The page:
This month, Yubico is partnering with the National Cybersecurity Alliance (NCSA) to support and promote Data Privacy Day, an initiative to empower individuals and encourage businesses to respect privacy, safeguard data, and enable trust. While Data Privacy Day is a one-day event taking place on January 28, security is our focus at Yubico every day, and we are starting the conversation about online security and privacy early!
When it comes to compromised internet security, it can be difficult to know what you’re defending against, because attacker objectives, victims, and techniques vary significantly. That said, we do know that nearly 81% of hacker-related breaches involve internet credential theft and misuse. Since stealing someone’s password or other authentication data is relatively easy to do from afar, and there’s little risk of or danger in getting caught, it’s become one of the most common attacks in the world.
In this two-part blog series, we will uncover some of the most common techniques for stealing internet credentials, popular and proven methods of defending against these attacks, and best practices to keep your data safe. Before we can effectively protect ourselves online, we must first understand the threats that we’re facing.
Weak Password Guessing
Attackers try common passwords with specific or common usernames across many sites, and this can be surprisingly successful. Unfortunately, most people struggle with creating or remembering strong passwords. As a result, people often choose weak passwords for convenience, or because they don’t think it matters, and rarely change them if circumstances change.
Password Reuse Abuse – Credential Stuffing
Attackers regularly take credentials stolen from one site and try them on another, as it’s very common for people to use the same password, or a variant, across multiple sites. This problem is exacerbated by the large volume of stolen credentials available for sale on the dark web; there are hundreds of millions of credentials available to attackers. Attackers have also reportedly targeted weaker sites to gain an individual’s credentials. If they’re successful, they’ll use those same credentials on other sites that they’re actually interested in.
Man in the Middle (MitM) Attacks
Sometimes, attackers have access to the network path between their victim’s computer and the site they are accessing. This can enable the attacker to view what sites someone is accessing and steal their data if the connection is not encrypted or if the victim believes the attacker’s system is legitimate.
This privileged position can be used to wait for users to access the site of interest, or it can be used in combination with other techniques, such as phishing, to entice someone to visit the site of interest.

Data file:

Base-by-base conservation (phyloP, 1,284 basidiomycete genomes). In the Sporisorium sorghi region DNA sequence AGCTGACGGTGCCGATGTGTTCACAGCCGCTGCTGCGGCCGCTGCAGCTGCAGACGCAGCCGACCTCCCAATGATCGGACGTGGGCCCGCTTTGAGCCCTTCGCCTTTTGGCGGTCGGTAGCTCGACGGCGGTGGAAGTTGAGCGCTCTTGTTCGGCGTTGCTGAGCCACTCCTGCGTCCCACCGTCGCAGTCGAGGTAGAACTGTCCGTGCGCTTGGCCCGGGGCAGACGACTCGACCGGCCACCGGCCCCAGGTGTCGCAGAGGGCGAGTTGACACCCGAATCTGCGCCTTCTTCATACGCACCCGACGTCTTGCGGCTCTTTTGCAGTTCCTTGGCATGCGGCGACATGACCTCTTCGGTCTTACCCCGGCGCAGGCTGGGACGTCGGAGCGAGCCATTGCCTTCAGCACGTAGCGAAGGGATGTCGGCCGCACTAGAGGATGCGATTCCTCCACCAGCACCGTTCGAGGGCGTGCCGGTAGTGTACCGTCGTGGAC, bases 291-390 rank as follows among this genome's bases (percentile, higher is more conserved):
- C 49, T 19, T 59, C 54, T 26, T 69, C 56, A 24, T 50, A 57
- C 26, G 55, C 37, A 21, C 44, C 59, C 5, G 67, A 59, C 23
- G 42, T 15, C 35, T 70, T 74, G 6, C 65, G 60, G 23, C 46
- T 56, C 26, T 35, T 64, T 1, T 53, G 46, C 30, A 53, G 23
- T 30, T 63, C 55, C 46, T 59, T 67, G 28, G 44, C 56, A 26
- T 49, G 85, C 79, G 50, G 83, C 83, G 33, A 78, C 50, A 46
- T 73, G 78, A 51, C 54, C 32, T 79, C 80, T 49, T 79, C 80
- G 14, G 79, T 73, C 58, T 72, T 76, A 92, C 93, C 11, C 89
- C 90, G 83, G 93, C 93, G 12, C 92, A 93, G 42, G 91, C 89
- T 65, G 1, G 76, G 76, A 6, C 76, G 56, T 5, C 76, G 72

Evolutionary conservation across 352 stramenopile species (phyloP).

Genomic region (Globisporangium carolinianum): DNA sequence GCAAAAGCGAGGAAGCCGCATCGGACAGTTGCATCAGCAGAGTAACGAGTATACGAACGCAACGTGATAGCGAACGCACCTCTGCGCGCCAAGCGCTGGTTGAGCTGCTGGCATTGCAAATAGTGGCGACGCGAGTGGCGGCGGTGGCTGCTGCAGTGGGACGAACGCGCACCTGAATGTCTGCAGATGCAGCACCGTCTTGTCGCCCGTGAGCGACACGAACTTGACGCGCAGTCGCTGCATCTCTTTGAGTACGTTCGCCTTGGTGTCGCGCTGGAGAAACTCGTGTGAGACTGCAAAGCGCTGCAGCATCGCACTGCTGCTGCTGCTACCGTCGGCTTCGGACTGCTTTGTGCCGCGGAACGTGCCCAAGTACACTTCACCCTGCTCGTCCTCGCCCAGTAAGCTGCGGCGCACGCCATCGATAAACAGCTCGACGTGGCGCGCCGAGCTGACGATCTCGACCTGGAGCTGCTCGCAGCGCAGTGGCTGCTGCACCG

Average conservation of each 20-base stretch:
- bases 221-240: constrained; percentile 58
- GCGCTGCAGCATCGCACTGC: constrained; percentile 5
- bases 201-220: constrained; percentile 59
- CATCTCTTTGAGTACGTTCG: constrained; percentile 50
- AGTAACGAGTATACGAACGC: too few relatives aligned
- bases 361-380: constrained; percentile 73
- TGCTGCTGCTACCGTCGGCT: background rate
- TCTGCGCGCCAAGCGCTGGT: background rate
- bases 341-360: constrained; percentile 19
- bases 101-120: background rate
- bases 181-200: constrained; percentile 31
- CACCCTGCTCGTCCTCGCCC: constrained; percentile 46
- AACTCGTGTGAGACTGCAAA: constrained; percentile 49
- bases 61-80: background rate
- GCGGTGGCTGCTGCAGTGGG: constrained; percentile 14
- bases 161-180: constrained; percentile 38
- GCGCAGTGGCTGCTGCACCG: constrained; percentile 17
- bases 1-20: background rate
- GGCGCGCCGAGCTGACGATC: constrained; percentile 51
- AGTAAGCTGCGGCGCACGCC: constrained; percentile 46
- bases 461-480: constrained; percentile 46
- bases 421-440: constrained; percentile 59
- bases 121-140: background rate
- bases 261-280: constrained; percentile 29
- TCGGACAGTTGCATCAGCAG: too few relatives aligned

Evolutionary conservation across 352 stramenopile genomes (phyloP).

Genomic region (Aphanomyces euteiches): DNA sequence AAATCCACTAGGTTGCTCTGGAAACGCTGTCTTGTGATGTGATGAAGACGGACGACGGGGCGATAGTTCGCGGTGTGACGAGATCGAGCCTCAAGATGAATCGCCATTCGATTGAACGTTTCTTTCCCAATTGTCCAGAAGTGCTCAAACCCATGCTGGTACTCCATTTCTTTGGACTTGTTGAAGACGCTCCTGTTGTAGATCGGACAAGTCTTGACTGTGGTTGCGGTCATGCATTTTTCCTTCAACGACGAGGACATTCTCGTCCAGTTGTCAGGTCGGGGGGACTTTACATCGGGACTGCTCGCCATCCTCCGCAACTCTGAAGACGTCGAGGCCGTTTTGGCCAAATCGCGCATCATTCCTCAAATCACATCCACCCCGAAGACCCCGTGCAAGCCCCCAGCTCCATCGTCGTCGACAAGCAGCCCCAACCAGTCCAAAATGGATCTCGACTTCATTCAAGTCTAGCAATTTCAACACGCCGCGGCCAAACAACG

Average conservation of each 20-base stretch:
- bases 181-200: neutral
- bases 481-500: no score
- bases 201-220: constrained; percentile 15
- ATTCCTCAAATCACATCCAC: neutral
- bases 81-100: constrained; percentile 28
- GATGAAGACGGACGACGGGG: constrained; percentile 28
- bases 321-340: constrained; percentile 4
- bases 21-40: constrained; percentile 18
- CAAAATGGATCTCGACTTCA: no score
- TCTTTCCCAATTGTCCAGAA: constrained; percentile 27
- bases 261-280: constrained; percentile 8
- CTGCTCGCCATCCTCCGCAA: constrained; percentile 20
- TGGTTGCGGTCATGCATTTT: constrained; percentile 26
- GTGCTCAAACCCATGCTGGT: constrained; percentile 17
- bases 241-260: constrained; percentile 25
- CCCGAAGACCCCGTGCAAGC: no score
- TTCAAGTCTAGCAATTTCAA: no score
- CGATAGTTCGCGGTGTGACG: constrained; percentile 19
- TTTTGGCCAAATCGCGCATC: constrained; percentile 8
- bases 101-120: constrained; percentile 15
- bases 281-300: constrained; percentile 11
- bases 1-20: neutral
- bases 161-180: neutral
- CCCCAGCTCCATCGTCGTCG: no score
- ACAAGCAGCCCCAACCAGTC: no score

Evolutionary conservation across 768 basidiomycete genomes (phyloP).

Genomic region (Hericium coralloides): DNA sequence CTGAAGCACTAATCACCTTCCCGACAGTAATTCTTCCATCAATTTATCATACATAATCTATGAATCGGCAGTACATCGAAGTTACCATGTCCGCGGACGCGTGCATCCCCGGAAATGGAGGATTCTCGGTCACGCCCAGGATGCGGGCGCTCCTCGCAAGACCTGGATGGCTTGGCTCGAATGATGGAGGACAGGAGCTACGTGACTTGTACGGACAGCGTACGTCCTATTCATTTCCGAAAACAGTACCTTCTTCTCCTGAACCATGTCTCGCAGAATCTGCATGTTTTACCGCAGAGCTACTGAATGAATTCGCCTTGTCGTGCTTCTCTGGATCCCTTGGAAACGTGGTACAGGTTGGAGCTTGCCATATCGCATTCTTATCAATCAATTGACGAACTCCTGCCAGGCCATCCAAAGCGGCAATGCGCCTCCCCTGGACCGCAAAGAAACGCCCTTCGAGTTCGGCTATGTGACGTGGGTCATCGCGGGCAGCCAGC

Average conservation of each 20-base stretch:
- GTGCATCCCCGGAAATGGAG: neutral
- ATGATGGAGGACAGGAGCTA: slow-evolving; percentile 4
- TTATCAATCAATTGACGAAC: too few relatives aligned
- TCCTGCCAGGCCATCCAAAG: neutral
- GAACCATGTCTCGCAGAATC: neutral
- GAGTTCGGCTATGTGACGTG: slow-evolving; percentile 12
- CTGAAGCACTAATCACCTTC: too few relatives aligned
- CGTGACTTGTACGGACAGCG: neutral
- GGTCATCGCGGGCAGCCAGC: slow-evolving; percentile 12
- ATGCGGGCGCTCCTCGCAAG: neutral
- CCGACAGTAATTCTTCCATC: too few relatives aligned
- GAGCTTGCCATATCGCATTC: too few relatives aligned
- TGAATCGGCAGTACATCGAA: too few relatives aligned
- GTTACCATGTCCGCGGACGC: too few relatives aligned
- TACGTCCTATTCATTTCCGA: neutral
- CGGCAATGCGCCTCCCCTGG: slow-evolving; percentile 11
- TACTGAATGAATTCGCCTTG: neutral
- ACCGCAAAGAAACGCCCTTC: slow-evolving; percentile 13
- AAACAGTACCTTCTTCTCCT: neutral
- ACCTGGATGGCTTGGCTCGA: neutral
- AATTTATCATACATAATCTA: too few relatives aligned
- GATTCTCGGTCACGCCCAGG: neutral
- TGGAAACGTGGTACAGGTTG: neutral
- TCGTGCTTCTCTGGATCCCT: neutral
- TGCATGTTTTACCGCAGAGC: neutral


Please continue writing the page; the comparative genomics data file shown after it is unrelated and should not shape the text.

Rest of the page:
Phishing carries serious risks for internet users. Credential phishing typically uses some pretext to convince a person to reveal their credentials directly, or to visit some site that does the same. Attackers do this via SMS verification, email, telephone, instant message, social networks, dating sites, physical mail, or by any other means available.
Account Recovery Exploitation
Due to the large scale of users for many services and the general desire to keep support costs low everywhere, account recovery flows can be much weaker than the primary authentication channel. For example, it’s common for companies deploying strong two-factor authentication (2FA) solutions as their primary method to leave SMS as a backup. Alternatively, companies may simply allow help desk personnel to reset credentials or set temporary bypass codes with just a phone call and little to no identity verification requirements.
Services implementing 2FA need to strengthen both the primary and the recovery login flow so that users aren’t compromised by the weaker path.
The Silver Lining
There is an equally surprisingly easy and affordable way to protect online accounts from all of these attacks. It’s called FIDO Universal 2nd Factor (U2F), a modern security protocol invented by Yubico and Google that is specifically designed to help online services and users tackle these common attacker techniques. Many services, including Gmail, Dropbox, Facebook, GitHub, Salesforce.com, and more, have widely adopted U2F since its inception in 2012.
The protocol works by registering a physical hardware device, like the YubiKey, with your service. Once paired, the service will challenge you to provide your account password (something you know) and to present your YubiKey (something you have) by inserting it into the USB port and touching the gold contact (called test of user presence). There are no codes to type or apps to load. The YubiKey does the work for you.
A single U2F device, like the YubiKey, can be used with nearly unlimited services and accounts all while providing data privacy. That’s because the YubiKey generates a new pair of keys for every service, and only that service stores that specific public key. With this approach, no secrets are shared between service providers.
So how does the YubiKey stop hackers even when they’ve stolen your account password? Without also stealing your YubiKey (a physical device), an attacker can’t get access to your account. Once you’ve turned on U2F, you can also help secure your accounts against account recovery exploitations by turning off less secure forms of 2FA like SMS, wherever possible.
For more information on internet credential theft and misuse, read our whitepaper. Also stay tuned for part two of of our blog series!